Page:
Aaron Rodgers extension almost done, 5 years 96$ million.
Rodgers is currently playing under the six-year, $65 million deal he signed back in 2008 which is set to expire in 2014. The veteran quarterback recently said that he wanted to be a “Packer for life” and adding 5 years to his existing deal, if that is how it is structured, would certainly go a long way toward completing that goal. No word yet as to the structure or how much money would be guaranteed.
Obviously, this is very preliminary and based off a Tweet from a former player, but Butler has been accurate on team matters in the past.
If Butler’s numbers are even close to right, this would be a great deal for the Packers and would speak extremely well of Rodgers and his desire to remain a Packer, echoing Tom Brady taking a below-market deal back in 2010.
It would also be a bit of an embarrassment to Drew Brees and the New Orleans Saints. The Saints inability to get Brees under contract has dragged on for months and played out largely in the press, while Rodgers and the Packers seem to have gotten things done quickly and quietly without animosity – and with two years remaining on Rodgers’ deal.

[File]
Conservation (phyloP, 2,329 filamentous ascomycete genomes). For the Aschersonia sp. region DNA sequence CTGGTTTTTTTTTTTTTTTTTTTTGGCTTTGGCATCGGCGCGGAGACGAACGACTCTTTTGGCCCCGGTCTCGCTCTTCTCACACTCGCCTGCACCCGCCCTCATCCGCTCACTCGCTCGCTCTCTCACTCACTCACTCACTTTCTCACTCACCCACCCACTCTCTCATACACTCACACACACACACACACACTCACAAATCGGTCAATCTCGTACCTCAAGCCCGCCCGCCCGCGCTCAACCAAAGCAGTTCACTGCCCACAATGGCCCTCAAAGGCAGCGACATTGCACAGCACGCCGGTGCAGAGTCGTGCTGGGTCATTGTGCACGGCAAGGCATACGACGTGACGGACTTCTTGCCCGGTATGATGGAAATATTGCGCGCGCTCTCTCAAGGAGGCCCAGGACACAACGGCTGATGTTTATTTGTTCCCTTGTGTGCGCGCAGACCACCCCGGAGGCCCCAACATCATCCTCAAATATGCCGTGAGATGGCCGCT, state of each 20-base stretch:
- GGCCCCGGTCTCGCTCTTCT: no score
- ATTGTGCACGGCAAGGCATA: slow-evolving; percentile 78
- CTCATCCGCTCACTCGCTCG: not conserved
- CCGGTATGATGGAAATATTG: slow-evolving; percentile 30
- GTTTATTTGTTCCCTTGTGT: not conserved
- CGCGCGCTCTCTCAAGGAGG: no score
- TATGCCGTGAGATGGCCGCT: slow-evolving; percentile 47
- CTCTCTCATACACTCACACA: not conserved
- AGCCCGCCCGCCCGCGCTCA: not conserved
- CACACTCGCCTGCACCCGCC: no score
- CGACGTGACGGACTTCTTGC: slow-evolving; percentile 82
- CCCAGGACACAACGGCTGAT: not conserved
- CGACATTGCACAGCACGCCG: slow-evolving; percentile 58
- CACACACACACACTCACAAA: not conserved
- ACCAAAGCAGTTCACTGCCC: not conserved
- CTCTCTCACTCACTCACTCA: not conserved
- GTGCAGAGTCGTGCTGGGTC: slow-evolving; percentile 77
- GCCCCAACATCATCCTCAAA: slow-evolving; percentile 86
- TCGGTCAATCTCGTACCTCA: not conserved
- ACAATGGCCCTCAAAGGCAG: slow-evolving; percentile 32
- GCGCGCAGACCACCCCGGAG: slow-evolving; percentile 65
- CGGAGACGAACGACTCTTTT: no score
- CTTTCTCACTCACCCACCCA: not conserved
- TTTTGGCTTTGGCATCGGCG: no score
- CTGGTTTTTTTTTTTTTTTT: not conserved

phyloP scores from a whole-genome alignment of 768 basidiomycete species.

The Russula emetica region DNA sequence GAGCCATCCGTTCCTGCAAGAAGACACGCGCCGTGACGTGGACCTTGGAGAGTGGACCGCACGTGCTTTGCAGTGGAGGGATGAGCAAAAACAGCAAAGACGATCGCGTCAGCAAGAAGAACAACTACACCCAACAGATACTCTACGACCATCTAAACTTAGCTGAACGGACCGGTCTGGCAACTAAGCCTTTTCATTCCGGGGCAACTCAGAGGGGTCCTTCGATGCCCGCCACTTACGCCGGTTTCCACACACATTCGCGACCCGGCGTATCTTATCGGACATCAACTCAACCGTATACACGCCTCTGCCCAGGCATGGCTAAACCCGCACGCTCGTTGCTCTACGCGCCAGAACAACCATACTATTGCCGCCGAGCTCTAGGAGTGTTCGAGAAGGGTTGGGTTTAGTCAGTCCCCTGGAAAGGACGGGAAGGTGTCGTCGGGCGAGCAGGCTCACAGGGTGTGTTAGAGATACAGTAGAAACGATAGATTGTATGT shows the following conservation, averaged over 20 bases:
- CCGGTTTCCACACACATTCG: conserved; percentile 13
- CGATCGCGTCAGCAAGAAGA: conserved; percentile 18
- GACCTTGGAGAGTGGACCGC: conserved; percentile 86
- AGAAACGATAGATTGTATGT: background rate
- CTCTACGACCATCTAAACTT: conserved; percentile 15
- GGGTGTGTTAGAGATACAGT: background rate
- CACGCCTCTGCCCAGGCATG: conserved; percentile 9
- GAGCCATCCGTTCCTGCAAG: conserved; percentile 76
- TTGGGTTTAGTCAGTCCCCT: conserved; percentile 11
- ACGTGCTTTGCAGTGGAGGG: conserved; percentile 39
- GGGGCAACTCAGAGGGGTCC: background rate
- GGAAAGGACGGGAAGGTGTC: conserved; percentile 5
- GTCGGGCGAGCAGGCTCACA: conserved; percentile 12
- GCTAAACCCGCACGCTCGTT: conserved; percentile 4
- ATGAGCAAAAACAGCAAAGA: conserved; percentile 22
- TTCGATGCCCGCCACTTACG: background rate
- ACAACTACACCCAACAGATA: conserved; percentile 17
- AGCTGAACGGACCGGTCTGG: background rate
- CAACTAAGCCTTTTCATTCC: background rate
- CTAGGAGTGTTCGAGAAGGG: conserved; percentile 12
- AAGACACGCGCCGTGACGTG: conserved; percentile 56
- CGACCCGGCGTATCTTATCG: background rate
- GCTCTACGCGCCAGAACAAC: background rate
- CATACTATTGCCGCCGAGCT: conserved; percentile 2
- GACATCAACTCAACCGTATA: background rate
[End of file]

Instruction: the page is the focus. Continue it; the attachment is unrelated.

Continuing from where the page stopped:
Looking around the league, Brady signed a a five-year, $78.5 million deal in 2010, Ben Roethlisberger signed an eight-year, $102 million contract back in 2008, Philip Rivers signed a a seven-year, $98.25 million deal in 2009, and Michael Vick signed a six-year, $100 million deal in August of 2011.
Needless to say, this would be a great deal for the Packers.
UPDATE: ESPNMilwaukee’s Jason Wilde throws some serious cold water on a possible Rodgers extension.
Checked in with someone who’d know if Aaron Rodgers was getting a contract extension. The reply? “100% false.”
There’s a very good chance Wilde’s source is Rodgers himself. Of course, Rodgers or someone in his camp may just try to be clamping down on expectations before a deal is done. What can’t be denied is that Rodgers is woefully underpaid (Mark Sanchez will make more than Rodgers in 2012) and the Packers will most likely have to address his contract sooner rather than later.